A week and a half ago Jennifer wrote me about some bands and tracks from a mix CD she got years ago. It included bands like Small Factory, Gangway and Dislocation Dance. But there were three songs that I didn’t have much of a clue. One of them was Zeitgeist’s “Freight Train Rain”. Until… I got to listen the track.
“I have heard this one before!”. The question was, “where?”. After a bit of searching, I found this same song, the exact same song, but this time being credited to The Reivers. Yeah, the fantastic jangle pop band from Austin, Texas. So what had happened? Why did two bands released the same song? A quick search showed me that it was again fault of the nonsense of major labels and careerist bands, that want to brand a name…
“As Zeitgeist, the quartet had built up a good following through an indie album and touring, but on the eve of releasing their first major label album, Capitol Records did a name search and found that the German word had already been trademarked by a New Age ensemble. Front man John Croslin recalls that the crystal-wearers “weren’t flexible at all” and so the band ended up with the new name, leaving their fan base baffled. “We could’ve changed it to `Zeitghost’ or something, but we didn’t,” says Croslin.
Who has ever heard about this Zeigeist new age band? no one! Why were they such suckers with their names? Aren’t New Age people generous, sharing and peaceful? And they can’t share a name? Huh! New Age is pure stupidity. That’s what it is. The power of crystals and all that neo-pagan nonsense, the universal truth, their spiritual bonding and so on, does that help our society? No. It’s a non-challenging way of life, it’s not reactionary, it’s not rebellious. It severely damages your brain. It’s going back to medieval times, to the alchemy, to faeries and even extraterrestrials. But let’s get back to our Zeitgeist.
Zeitgeist, originated in Austin, TX with a lineup that included: John Croslin- main songwriter, vocalist, guitars; Kim Longacre- vocals, guitars; Kelly Bell- bass; and Joey Shuffield- drums. Shuffield left the band during rehearsals and was replaced by Garrett Williams. By the time their first self-titled E.P. was released on db Records in 1984, Cindy Toth had replaced Bell as bass player. This new lineup would remain consistent throughout the remainder of the Reivers’ existence. Releasing the full-length album “Translate Slowly” the next year, they began to build a sizeable audience.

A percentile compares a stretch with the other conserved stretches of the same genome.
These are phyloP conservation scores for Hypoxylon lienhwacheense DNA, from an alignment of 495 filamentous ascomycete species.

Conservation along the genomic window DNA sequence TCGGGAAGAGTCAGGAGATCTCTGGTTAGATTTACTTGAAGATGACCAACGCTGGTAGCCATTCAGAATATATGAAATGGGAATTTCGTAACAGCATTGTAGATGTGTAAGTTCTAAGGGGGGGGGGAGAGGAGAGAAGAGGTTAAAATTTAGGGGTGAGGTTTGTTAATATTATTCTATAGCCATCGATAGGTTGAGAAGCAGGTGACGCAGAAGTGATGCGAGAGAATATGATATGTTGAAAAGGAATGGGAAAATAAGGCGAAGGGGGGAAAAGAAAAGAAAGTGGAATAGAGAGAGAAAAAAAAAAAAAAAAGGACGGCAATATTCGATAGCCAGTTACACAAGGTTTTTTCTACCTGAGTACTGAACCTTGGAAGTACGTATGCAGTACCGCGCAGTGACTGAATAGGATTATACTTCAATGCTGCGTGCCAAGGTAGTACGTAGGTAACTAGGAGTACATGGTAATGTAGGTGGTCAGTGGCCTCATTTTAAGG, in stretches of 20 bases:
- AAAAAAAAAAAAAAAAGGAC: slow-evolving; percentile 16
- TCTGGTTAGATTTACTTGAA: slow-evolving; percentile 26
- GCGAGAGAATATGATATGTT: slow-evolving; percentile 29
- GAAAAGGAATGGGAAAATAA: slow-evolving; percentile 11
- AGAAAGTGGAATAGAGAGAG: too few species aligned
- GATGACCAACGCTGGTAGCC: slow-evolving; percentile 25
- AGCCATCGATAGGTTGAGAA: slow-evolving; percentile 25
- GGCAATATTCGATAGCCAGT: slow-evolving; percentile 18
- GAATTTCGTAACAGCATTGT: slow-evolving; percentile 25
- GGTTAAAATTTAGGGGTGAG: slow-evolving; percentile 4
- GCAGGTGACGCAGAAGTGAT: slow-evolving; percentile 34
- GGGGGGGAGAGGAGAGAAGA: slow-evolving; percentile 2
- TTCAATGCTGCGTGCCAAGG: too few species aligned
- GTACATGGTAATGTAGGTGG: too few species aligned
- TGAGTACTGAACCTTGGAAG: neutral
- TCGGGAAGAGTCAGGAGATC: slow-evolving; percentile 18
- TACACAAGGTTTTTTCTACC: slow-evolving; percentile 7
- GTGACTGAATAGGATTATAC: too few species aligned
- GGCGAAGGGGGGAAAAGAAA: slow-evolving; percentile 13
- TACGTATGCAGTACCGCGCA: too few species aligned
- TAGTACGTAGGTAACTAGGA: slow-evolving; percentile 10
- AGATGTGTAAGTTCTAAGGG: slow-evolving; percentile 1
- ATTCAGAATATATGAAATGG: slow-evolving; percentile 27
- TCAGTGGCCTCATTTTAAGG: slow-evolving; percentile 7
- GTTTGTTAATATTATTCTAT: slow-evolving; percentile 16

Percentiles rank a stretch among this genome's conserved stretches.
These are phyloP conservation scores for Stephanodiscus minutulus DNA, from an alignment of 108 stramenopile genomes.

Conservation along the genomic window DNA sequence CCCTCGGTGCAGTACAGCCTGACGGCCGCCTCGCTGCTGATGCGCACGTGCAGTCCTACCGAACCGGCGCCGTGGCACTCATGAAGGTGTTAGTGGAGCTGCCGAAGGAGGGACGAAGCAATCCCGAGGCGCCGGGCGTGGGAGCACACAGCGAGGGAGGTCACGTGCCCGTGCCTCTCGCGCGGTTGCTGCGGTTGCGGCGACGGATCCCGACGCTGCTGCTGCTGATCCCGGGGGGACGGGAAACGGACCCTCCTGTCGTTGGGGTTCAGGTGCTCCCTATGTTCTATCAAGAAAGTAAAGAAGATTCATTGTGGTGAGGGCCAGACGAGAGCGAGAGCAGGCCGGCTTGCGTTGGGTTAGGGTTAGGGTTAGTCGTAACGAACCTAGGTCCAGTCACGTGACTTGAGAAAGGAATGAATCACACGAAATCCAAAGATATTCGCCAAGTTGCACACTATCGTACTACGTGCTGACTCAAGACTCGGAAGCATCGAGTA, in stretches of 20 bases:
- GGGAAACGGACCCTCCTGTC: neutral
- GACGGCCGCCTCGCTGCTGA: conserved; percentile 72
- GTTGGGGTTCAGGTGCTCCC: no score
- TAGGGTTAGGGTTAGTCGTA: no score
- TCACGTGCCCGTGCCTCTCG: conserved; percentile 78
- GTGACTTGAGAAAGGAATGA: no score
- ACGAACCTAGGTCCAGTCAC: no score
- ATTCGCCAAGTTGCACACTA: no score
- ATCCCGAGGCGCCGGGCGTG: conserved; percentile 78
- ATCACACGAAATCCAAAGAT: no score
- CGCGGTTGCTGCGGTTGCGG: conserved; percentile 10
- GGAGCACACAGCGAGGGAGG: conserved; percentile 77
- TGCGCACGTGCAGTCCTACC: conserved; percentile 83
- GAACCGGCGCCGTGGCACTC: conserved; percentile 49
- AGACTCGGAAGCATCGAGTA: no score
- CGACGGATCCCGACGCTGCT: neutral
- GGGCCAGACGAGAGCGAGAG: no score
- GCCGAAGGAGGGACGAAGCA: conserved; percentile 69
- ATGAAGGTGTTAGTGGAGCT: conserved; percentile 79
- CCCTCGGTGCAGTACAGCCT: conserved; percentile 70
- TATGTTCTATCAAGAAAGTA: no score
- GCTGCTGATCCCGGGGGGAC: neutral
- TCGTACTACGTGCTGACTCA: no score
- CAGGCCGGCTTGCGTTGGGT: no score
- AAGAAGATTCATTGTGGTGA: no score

That little bio appears on The Reivers website which I recommend checking out. That same “Translate Slowly” is the one album I’ve heard from them. What has happened was that the CD version came out in 1987 when the band had already changed the name. Right! So that’s what created all these misunderstandings.
About the “Freight Train Rain” song. It was released as a 7″ single, not only in the US, but also in UK! In the US it appeared on the DB label from Atlanta, the same one that released The B-52’s “Rock Lobster” (?!) and many Pylon records. On the UK it appeared on Stiff Records, Kirsty McColl fans know this one. The B Side was “Hill Country Theme” (which appears in the album too). This 7″ appeared in 1985. But, let’s rewind a year, and we find out that Zeitgeist released the Zeitgeist EP, a 12″ record that included “Freight Train Rain”, “Wherehaus Jam” and “Electra”.
During 1985 they put out a couple more records. A 12″ including “Araby”, “Freight Train Rain” and “Things Don’t Change” was released. All of the songs were alternate versions. Also they contributed to a couple of local Austin compilations. Their biggest surprise that year was the fabulous Translate Slowly album. A great jangly pop album that includes many standout tracks like my favourite “Blue Eyes” and old favourites “Araby” and “Freight Train Rain”! This song is everywhere you’d say! But it’s a brilliant one, so why not have it all over the place? How does it sound? Jennifer told me: “The song I have is called ‘Freight Train Rain’ and has a really cool combination of guy and girl vocals. The guy sounds a lot like him from Even As We Speak. Someone is really pounding on an acoustic guitar making it sound really percussive. A girl is wailing in the background while the guy sort of sing-speaks. It sounds odd written down but it’s a fab song!” Don’t think there’s a better description than that!
1986 would see their last release under the Zeitgeist name, the 12″ promo-only single “Atlantic City”, which was released by Rhino. A cover of a Bruce Springsteen song. And then the name change happened. The Reivers kept releasing records and even appeared on nationwide TV. But that’s another story.